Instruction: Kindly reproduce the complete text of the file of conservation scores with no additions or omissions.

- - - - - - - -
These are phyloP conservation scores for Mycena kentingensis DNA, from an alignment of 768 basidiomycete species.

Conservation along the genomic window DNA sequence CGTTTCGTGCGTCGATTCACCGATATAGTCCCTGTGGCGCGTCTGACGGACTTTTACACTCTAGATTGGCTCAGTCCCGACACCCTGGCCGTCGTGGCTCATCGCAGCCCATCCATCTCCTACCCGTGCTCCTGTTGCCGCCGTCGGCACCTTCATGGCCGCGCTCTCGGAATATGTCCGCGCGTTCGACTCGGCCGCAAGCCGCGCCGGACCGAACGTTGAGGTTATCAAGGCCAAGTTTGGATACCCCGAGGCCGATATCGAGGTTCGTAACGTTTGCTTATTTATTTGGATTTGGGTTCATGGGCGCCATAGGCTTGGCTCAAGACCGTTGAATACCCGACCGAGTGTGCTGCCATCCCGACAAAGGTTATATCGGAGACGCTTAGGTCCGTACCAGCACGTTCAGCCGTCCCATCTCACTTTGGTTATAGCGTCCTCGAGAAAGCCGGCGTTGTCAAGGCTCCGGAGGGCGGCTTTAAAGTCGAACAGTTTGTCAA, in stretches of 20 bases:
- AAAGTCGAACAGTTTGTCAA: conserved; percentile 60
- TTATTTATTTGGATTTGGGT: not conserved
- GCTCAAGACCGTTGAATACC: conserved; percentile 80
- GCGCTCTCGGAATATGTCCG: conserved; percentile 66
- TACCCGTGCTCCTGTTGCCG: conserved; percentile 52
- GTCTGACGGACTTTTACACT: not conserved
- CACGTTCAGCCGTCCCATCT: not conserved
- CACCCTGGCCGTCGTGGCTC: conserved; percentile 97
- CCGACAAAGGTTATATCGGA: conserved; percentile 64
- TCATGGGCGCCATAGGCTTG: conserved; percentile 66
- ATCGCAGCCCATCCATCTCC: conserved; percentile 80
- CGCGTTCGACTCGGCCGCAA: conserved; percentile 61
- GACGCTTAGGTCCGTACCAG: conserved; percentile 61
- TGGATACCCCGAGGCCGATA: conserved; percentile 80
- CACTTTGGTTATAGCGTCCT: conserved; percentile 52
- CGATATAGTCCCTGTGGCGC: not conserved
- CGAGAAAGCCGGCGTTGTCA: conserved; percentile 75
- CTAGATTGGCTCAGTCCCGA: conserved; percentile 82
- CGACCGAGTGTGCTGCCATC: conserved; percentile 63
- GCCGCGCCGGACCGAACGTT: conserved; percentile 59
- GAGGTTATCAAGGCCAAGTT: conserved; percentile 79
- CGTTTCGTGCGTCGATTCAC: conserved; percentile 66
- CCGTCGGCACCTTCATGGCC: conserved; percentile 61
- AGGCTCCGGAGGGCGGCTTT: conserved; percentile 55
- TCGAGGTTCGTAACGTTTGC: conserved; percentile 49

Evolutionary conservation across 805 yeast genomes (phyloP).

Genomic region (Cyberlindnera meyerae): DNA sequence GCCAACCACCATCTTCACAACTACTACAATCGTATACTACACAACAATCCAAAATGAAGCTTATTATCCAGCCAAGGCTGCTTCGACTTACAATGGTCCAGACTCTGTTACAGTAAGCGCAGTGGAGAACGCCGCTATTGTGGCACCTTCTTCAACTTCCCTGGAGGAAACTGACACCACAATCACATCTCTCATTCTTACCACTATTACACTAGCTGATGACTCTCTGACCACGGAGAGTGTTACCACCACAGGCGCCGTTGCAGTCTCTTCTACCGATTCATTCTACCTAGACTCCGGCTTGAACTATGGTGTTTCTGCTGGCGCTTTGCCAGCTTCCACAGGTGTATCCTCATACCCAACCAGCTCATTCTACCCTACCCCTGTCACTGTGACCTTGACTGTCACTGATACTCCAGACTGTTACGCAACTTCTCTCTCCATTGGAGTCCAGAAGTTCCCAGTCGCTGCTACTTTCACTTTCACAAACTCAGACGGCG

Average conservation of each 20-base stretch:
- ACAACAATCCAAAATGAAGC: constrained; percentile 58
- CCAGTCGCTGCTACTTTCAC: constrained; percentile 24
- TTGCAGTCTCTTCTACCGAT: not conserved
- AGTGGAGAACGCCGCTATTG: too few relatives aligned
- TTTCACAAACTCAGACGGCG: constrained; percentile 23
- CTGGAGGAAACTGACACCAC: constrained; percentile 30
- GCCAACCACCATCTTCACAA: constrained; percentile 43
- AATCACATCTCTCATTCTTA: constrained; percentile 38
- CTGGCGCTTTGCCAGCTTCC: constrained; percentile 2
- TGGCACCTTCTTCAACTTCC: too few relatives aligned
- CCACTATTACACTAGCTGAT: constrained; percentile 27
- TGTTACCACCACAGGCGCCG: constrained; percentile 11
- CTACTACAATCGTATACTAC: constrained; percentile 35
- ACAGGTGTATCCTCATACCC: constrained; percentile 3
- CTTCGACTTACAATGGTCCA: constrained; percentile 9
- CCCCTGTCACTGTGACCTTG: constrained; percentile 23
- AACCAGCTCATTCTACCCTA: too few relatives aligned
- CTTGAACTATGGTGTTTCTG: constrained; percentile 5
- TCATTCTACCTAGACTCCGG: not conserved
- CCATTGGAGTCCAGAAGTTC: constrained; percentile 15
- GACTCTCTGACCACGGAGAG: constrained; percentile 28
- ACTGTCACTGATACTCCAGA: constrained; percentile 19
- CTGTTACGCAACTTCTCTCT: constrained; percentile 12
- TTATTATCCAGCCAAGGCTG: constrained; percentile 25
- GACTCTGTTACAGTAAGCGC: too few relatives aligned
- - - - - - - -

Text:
These are phyloP conservation scores for Mycena kentingensis DNA, from an alignment of 768 basidiomycete species.

Conservation along the genomic window DNA sequence CGTTTCGTGCGTCGATTCACCGATATAGTCCCTGTGGCGCGTCTGACGGACTTTTACACTCTAGATTGGCTCAGTCCCGACACCCTGGCCGTCGTGGCTCATCGCAGCCCATCCATCTCCTACCCGTGCTCCTGTTGCCGCCGTCGGCACCTTCATGGCCGCGCTCTCGGAATATGTCCGCGCGTTCGACTCGGCCGCAAGCCGCGCCGGACCGAACGTTGAGGTTATCAAGGCCAAGTTTGGATACCCCGAGGCCGATATCGAGGTTCGTAACGTTTGCTTATTTATTTGGATTTGGGTTCATGGGCGCCATAGGCTTGGCTCAAGACCGTTGAATACCCGACCGAGTGTGCTGCCATCCCGACAAAGGTTATATCGGAGACGCTTAGGTCCGTACCAGCACGTTCAGCCGTCCCATCTCACTTTGGTTATAGCGTCCTCGAGAAAGCCGGCGTTGTCAAGGCTCCGGAGGGCGGCTTTAAAGTCGAACAGTTTGTCAA, in stretches of 20 bases:
- AAAGTCGAACAGTTTGTCAA: conserved; percentile 60
- TTATTTATTTGGATTTGGGT: not conserved
- GCTCAAGACCGTTGAATACC: conserved; percentile 80
- GCGCTCTCGGAATATGTCCG: conserved; percentile 66
- TACCCGTGCTCCTGTTGCCG: conserved; percentile 52
- GTCTGACGGACTTTTACACT: not conserved
- CACGTTCAGCCGTCCCATCT: not conserved
- CACCCTGGCCGTCGTGGCTC: conserved; percentile 97
- CCGACAAAGGTTATATCGGA: conserved; percentile 64
- TCATGGGCGCCATAGGCTTG: conserved; percentile 66
- ATCGCAGCCCATCCATCTCC: conserved; percentile 80
- CGCGTTCGACTCGGCCGCAA: conserved; percentile 61
- GACGCTTAGGTCCGTACCAG: conserved; percentile 61
- TGGATACCCCGAGGCCGATA: conserved; percentile 80
- CACTTTGGTTATAGCGTCCT: conserved; percentile 52
- CGATATAGTCCCTGTGGCGC: not conserved
- CGAGAAAGCCGGCGTTGTCA: conserved; percentile 75
- CTAGATTGGCTCAGTCCCGA: conserved; percentile 82
- CGACCGAGTGTGCTGCCATC: conserved; percentile 63
- GCCGCGCCGGACCGAACGTT: conserved; percentile 59
- GAGGTTATCAAGGCCAAGTT: conserved; percentile 79
- CGTTTCGTGCGTCGATTCAC: conserved; percentile 66
- CCGTCGGCACCTTCATGGCC: conserved; percentile 61
- AGGCTCCGGAGGGCGGCTTT: conserved; percentile 55
- TCGAGGTTCGTAACGTTTGC: conserved; percentile 49

Evolutionary conservation across 805 yeast genomes (phyloP).

Genomic region (Cyberlindnera meyerae): DNA sequence GCCAACCACCATCTTCACAACTACTACAATCGTATACTACACAACAATCCAAAATGAAGCTTATTATCCAGCCAAGGCTGCTTCGACTTACAATGGTCCAGACTCTGTTACAGTAAGCGCAGTGGAGAACGCCGCTATTGTGGCACCTTCTTCAACTTCCCTGGAGGAAACTGACACCACAATCACATCTCTCATTCTTACCACTATTACACTAGCTGATGACTCTCTGACCACGGAGAGTGTTACCACCACAGGCGCCGTTGCAGTCTCTTCTACCGATTCATTCTACCTAGACTCCGGCTTGAACTATGGTGTTTCTGCTGGCGCTTTGCCAGCTTCCACAGGTGTATCCTCATACCCAACCAGCTCATTCTACCCTACCCCTGTCACTGTGACCTTGACTGTCACTGATACTCCAGACTGTTACGCAACTTCTCTCTCCATTGGAGTCCAGAAGTTCCCAGTCGCTGCTACTTTCACTTTCACAAACTCAGACGGCG

Average conservation of each 20-base stretch:
- ACAACAATCCAAAATGAAGC: constrained; percentile 58
- CCAGTCGCTGCTACTTTCAC: constrained; percentile 24
- TTGCAGTCTCTTCTACCGAT: not conserved
- AGTGGAGAACGCCGCTATTG: too few relatives aligned
- TTTCACAAACTCAGACGGCG: constrained; percentile 23
- CTGGAGGAAACTGACACCAC: constrained; percentile 30
- GCCAACCACCATCTTCACAA: constrained; percentile 43
- AATCACATCTCTCATTCTTA: constrained; percentile 38
- CTGGCGCTTTGCCAGCTTCC: constrained; percentile 2
- TGGCACCTTCTTCAACTTCC: too few relatives aligned
- CCACTATTACACTAGCTGAT: constrained; percentile 27
- TGTTACCACCACAGGCGCCG: constrained; percentile 11
- CTACTACAATCGTATACTAC: constrained; percentile 35
- ACAGGTGTATCCTCATACCC: constrained; percentile 3
- CTTCGACTTACAATGGTCCA: constrained; percentile 9
- CCCCTGTCACTGTGACCTTG: constrained; percentile 23
- AACCAGCTCATTCTACCCTA: too few relatives aligned
- CTTGAACTATGGTGTTTCTG: constrained; percentile 5
- TCATTCTACCTAGACTCCGG: not conserved
- CCATTGGAGTCCAGAAGTTC: constrained; percentile 15
- GACTCTCTGACCACGGAGAG: constrained; percentile 28
- ACTGTCACTGATACTCCAGA: constrained; percentile 19
- CTGTTACGCAACTTCTCTCT: constrained; percentile 12
- TTATTATCCAGCCAAGGCTG: constrained; percentile 25
- GACTCTGTTACAGTAAGCGC: too few relatives aligned